Under his strong and empowering leadership, employees began to put their lives back together and as soon as they could relocate back to New Orleans, the company got back on its feet too.
People aren’t just a tool that Frischhertz uses to build his business or a group that he touches every once in a while for show. His leadership is truly inclusive, whether it’s recovering from a disaster, holding his family together during tough times or helping his employees to do the best they can on the job.
He understands how the smaller touches can make a big difference with people and focuses on those to maintain a healthy corporate culture.
How to reach: Frischhertz Electric Co. Inc., www.frischhertz.com
Construction & Industrial Services
Stephen V. Pate
CEO and chairman
Over the past 10 years, Stephen Pate has worked hard to create a company culture around eight pillars that make up the foundation of Strike LLC: safety, excellence, quality, accountability, performance, integrity, passion and long?term relationships.
With his focus that success is not achieved by a single individual but rather by the organization as a whole, Strike has accomplished a 65 percent year-over-year compounded annual growth rate, a testament to Pate’s ability to take risks during times of uncertainty.
For instance, in 2009 while many companies were sitting on cash due to market place instability, he invested in significant resources to create a state?of?the?art cost?tracking portal for the pipeline and facilities construction company.
This portal has proven to be a competitive advantage for Strike as it provides transparency to the client’s job cost.
Additionally, when companies were strategically eliminating employee benefits due to economic uncertainty, Pate created a fitness program to inspire and motivate employees.
Since its inception in 2003, Strike has created various business units with more than 15 locations throughout North America, which have helped drive Strike to become one of the leading single?source energy services providers.
Pate understands that his is a “people” business, and he passionately cares about not only his customers who pay the bills, but also each of his employees whose safety and happiness is of utmost importance.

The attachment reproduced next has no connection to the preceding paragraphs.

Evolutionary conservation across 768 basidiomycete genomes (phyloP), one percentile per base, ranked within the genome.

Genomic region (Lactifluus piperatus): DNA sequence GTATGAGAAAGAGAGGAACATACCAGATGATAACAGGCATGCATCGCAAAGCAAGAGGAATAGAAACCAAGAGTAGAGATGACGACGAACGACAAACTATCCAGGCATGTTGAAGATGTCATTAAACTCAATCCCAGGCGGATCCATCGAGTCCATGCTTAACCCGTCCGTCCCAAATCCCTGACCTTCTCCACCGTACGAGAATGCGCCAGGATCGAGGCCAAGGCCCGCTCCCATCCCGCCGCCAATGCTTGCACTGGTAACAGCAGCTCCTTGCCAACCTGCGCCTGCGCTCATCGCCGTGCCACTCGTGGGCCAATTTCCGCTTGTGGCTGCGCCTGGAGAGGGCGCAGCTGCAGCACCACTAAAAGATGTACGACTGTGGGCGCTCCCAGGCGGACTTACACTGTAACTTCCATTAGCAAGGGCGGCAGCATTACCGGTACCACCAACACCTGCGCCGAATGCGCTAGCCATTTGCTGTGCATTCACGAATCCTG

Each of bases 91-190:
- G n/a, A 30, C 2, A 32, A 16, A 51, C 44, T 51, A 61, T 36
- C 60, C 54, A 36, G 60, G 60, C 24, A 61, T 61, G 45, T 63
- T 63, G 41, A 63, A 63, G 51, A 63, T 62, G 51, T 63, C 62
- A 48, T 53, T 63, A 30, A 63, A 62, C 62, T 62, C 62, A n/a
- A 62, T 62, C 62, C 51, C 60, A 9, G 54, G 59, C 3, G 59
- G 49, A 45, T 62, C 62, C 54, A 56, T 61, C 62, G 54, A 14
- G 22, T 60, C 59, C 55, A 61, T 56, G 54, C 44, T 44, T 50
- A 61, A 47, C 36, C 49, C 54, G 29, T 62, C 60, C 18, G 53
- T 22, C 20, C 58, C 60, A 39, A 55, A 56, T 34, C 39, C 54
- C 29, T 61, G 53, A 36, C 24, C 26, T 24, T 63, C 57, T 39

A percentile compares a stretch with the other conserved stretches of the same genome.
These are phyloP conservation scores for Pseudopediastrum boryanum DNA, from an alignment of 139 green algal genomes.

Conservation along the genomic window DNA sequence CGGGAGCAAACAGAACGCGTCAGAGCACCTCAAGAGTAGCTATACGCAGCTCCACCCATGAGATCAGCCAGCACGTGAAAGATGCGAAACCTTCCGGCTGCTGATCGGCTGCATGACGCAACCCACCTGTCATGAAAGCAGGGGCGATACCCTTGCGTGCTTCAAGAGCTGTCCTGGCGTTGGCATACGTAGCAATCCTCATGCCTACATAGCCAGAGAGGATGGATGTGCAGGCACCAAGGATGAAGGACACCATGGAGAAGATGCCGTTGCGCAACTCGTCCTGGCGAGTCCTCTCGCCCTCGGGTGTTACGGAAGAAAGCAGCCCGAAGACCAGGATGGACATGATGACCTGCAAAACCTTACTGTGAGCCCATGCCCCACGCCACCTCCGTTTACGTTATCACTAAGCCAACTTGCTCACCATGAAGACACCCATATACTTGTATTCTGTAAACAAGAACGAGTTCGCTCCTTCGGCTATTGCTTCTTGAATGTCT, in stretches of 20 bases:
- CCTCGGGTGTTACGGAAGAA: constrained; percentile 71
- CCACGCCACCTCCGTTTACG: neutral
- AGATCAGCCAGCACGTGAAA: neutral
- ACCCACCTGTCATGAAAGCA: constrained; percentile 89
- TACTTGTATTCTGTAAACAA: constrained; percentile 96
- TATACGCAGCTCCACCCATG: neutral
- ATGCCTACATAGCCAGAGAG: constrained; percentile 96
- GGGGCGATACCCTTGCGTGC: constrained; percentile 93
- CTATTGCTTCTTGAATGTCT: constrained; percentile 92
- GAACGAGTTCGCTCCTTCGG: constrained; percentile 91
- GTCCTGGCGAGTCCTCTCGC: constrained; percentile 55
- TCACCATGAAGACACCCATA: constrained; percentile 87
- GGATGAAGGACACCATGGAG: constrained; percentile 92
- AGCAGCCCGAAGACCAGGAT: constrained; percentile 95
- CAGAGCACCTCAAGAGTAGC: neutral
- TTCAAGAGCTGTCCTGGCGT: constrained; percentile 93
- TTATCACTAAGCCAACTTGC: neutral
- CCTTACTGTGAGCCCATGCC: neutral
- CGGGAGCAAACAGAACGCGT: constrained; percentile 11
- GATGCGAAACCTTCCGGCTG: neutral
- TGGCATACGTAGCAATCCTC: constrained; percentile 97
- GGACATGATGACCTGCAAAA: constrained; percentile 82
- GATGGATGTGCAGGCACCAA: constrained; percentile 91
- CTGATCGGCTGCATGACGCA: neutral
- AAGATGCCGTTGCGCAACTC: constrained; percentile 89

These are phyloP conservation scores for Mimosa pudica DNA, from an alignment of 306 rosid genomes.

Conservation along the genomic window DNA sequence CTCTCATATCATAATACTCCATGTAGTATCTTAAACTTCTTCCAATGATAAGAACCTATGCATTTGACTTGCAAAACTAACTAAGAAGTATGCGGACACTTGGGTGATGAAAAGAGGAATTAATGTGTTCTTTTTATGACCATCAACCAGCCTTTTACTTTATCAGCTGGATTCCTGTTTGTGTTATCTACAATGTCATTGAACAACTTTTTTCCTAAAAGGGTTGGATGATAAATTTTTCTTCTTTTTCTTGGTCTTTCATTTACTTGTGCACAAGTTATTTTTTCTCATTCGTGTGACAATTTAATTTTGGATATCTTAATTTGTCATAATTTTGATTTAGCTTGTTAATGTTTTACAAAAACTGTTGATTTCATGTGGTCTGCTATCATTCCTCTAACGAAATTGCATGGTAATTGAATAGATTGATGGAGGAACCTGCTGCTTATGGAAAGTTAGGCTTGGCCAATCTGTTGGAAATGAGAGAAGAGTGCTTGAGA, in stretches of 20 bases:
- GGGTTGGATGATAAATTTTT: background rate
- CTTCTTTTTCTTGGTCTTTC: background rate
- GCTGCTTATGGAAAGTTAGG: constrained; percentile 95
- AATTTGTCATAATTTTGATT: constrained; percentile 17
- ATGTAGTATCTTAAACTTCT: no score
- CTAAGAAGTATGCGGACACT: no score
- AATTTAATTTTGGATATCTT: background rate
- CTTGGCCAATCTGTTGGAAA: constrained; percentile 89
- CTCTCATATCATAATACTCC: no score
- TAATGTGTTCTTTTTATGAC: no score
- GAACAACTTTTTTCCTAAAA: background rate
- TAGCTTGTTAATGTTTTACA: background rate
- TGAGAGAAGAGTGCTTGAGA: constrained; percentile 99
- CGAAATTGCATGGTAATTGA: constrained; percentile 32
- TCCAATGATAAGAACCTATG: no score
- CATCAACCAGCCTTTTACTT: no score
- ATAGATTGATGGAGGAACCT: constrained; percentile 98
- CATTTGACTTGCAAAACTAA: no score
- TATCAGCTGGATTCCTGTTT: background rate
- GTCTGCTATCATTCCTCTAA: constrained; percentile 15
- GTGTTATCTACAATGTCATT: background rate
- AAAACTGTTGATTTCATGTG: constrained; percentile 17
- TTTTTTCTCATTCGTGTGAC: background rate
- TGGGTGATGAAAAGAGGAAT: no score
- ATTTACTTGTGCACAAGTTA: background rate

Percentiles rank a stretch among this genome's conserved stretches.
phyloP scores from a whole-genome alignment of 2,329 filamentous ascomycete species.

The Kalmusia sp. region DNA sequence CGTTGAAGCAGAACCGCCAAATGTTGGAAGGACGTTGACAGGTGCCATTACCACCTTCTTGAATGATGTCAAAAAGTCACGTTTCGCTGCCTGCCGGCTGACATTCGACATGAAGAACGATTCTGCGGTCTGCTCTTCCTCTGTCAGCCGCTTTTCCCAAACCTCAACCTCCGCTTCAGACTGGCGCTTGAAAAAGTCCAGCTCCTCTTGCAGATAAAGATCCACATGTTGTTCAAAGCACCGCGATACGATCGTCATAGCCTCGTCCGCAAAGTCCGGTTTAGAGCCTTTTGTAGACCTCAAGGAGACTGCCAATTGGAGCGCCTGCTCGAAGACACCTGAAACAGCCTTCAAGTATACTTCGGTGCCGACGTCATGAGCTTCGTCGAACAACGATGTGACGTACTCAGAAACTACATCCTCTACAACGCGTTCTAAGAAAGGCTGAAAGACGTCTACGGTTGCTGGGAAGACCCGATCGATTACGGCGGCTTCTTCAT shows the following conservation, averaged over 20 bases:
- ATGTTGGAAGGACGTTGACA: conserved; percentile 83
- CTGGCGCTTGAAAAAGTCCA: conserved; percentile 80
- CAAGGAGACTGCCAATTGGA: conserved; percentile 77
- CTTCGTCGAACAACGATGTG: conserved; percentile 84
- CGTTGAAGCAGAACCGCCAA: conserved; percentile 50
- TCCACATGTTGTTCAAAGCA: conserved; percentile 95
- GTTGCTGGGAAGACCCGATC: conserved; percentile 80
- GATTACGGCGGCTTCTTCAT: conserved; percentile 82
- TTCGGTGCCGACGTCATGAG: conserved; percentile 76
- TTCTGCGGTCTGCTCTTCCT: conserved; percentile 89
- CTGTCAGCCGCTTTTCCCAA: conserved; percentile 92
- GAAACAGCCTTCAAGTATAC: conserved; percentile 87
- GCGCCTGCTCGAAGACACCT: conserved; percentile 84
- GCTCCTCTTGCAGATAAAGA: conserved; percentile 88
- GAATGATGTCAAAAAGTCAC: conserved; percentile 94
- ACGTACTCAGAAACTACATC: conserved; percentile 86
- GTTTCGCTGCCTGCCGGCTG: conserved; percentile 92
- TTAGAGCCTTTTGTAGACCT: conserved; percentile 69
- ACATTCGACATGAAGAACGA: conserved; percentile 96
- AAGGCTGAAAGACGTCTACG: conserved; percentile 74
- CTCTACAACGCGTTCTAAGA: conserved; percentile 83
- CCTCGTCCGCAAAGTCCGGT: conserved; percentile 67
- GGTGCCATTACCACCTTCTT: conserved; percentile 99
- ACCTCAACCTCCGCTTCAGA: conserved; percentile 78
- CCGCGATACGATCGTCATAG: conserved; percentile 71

Even in times of economic downturns, when other companies cut employee benefits, Pate stayed adamant to “do right by all” and although the easy answer to save money and improve the bottom line would be to take the cost-cutting route, Pate did not. Strike even increased wellness programs to encourage employees when a need was noted. Pate has always believed in Strike’s vision and through its growing years, his personal investment and that of the Pate family funded the company.
How to reach: Strike LLC, www.strikeusa.com
Family Business Award of Excellence
Kenneth L. Robison
Kenneth L. Robison has had a strong work ethic going back to the time when he was a young boy foregoing baseball and childhood games with his friends to learn about business. Through his family’s business, he learned how to weld and operate machinery and how to put together structural steel and electrical assemblies.
After getting his MBA from the University of Texas, he returned to Crest Industries and gained first-hand experience in many of the jobs that make up the organization. This experience served him well when he became CEO since it gave him a wealth of knowledge and insight into how people do their jobs throughout the company. Robison brings that same curious enthusiasm to his work these days, and it becomes contagious to those around him, strengthening the culture and improving the level of service to customers.
The relationships that Robison builds become critical when the company needs to take bold steps to keep growing. Robison doesn’t take unnecessary risks and the ones he does take, he and his team do as much research as they can to ensure success and prevent the downside from occurring.